Shutdown seems averted: US MPs for interim budget

The feared standstill of government business in the USA appears to have been averted. Members of the US House of Representatives approved a draft interim budget bill on Tuesday (local time) with more than the required two-thirds majority. Without approval, employees in parts of the public administration, among others, would no longer have received their salaries from Saturday. The Senate, the other chamber of the US Congress, must now approve the proposal. This is considered a formality because the Democrats have a majority in the Senate and had already commented positively on the draft. The Republican leadership there has also already signaled its approval.

A vote is expected later this week. After that, President Joe Biden still has to sign the draft. However, this excludes the billions in support requested by Biden for Israel and Ukraine as well as new money for the US border protection with Mexico. These points would have to be decided separately later, just like a regular budget with a longer term. 336 members of the House of Representatives voted for the draft, 95 parliamentarians rejected it.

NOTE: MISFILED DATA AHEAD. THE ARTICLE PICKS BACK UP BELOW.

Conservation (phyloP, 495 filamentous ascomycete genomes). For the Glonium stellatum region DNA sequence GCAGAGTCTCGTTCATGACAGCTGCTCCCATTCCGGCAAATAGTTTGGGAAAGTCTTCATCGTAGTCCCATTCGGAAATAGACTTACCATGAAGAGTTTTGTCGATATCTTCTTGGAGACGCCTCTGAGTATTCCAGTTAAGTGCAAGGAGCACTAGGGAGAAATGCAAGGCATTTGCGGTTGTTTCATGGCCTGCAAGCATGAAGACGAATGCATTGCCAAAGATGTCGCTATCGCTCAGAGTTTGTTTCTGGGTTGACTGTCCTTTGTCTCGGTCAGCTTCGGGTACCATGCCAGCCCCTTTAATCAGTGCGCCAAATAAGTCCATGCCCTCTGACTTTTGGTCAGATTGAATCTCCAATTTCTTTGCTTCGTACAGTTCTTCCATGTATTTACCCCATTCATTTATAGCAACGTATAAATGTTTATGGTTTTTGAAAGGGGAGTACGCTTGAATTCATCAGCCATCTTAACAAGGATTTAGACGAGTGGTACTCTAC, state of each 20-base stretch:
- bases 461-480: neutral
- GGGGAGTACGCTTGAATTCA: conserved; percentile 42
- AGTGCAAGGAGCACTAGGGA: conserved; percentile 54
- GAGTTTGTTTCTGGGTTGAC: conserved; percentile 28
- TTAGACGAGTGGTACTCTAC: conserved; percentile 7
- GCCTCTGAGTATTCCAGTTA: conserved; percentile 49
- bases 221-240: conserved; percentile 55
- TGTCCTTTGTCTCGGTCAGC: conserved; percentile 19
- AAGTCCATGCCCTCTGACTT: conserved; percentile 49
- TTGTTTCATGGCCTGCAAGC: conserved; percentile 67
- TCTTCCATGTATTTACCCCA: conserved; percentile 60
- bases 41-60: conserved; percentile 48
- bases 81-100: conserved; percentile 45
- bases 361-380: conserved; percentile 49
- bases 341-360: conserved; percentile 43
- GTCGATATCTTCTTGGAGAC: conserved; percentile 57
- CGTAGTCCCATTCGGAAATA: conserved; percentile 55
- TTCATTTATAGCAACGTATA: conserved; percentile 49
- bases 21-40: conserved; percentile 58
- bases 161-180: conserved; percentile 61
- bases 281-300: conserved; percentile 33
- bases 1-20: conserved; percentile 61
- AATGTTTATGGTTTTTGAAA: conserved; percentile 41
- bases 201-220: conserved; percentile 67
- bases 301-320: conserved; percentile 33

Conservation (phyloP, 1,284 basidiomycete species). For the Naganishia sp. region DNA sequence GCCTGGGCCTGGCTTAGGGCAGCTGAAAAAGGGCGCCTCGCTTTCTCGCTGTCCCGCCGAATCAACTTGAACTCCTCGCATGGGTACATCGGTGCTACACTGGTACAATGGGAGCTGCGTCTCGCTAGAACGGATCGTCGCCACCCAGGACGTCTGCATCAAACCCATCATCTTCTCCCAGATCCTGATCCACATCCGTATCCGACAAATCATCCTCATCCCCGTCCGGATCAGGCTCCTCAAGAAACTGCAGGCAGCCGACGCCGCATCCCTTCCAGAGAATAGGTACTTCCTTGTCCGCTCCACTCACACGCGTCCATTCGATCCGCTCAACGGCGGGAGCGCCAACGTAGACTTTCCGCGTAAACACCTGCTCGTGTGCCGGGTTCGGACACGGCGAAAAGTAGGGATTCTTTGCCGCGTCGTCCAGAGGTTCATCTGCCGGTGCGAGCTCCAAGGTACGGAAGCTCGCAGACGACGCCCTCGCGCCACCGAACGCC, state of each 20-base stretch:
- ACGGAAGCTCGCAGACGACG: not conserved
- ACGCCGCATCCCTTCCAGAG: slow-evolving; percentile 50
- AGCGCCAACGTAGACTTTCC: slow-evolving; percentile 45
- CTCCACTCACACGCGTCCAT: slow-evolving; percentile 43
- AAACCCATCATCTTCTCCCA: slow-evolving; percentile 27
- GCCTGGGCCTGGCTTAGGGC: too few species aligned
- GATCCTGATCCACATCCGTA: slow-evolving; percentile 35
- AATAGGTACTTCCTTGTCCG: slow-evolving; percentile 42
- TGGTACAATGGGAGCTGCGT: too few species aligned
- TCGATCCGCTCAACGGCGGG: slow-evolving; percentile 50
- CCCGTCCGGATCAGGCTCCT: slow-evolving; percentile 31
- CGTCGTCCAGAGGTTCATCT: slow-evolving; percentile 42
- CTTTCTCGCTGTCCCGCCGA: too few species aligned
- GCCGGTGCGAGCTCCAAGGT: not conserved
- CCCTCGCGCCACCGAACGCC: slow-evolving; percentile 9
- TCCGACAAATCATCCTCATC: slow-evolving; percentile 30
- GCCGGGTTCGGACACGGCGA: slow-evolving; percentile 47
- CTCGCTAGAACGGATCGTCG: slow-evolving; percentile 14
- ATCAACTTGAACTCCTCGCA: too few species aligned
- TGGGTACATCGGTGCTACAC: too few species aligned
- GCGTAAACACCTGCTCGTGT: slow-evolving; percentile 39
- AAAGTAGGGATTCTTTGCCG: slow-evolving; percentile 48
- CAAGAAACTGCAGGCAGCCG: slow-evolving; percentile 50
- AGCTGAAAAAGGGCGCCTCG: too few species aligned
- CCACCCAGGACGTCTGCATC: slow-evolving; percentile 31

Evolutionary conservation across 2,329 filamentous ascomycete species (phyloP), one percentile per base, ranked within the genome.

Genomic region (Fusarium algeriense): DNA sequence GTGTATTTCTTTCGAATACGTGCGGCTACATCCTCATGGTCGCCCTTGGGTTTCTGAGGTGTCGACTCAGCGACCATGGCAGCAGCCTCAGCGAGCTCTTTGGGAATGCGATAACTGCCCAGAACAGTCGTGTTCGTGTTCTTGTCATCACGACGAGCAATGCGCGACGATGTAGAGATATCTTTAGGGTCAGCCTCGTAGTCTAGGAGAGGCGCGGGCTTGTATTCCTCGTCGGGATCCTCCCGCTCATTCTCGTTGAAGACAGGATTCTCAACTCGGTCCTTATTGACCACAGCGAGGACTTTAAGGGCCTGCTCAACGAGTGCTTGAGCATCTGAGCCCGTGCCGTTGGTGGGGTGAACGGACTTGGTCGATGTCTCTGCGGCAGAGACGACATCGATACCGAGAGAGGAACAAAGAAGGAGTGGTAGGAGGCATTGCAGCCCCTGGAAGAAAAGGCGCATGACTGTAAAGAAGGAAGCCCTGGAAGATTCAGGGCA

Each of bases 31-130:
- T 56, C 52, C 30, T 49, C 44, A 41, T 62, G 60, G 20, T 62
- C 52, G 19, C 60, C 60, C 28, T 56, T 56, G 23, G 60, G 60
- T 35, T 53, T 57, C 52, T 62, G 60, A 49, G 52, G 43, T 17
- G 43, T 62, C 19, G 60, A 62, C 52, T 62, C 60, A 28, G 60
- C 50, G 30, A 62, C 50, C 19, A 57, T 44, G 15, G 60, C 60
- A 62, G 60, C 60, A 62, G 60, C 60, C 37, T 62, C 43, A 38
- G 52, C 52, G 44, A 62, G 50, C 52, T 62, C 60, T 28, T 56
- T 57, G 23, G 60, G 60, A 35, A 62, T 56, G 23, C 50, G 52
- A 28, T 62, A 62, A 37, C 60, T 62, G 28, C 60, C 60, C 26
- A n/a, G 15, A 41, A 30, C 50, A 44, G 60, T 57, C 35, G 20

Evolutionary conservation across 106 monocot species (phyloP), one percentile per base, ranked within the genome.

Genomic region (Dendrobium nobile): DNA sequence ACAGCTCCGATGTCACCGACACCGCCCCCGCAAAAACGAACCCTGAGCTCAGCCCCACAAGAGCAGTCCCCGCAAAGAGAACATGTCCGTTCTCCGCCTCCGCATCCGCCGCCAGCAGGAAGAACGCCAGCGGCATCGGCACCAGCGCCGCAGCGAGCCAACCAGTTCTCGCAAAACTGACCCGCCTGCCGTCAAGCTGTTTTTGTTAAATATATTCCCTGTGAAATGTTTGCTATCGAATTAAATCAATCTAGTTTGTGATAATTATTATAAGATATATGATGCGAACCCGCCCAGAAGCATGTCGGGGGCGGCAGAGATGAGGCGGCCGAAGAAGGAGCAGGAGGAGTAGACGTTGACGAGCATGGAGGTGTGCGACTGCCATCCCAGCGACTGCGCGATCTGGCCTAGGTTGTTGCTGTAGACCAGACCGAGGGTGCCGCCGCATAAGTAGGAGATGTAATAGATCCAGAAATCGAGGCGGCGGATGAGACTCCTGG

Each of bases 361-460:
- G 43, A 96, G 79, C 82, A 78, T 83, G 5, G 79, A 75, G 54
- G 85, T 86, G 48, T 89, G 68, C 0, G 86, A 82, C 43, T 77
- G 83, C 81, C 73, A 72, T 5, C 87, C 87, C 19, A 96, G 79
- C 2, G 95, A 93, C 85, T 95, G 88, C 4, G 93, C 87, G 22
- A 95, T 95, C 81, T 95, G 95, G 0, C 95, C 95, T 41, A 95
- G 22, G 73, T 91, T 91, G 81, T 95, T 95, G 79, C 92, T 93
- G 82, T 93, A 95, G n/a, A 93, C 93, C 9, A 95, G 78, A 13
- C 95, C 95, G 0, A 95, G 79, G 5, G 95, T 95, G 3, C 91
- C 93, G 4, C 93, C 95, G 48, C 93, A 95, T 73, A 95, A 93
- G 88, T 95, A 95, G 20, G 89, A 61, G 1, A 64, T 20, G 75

Only two Democrats voted against it

The bill would fund around a fifth of the money for government operations and federal agencies through Jan. 19, including money for military and veterans, agriculture and transportation. The other four-fifths, such as the State Department, Commerce, Labor and Health, will be funded through February 2, according to The Washington Post.

The newly elected Republican majority leader in the House of Representatives, Mike Johnson, introduced the bill last week. However, 93 of his party colleagues rejected the proposal because they wanted to categorically prevent the increase in some expenditure items it contained. Only 127 Republicans voted for it. The draft was only successful with the votes of 209 Democrats, two Democrats voted against it.

The term of the current interim budget, which was only passed by the US Congress at the beginning of October, ends on Saturday. Until then, a solution must be found to avert the insolvency of the public administration. The political wrangling repeats itself every year – usually Congress makes do by passing an interim budget and then fights again a few months later over the financing of government operations.

Jean Harris

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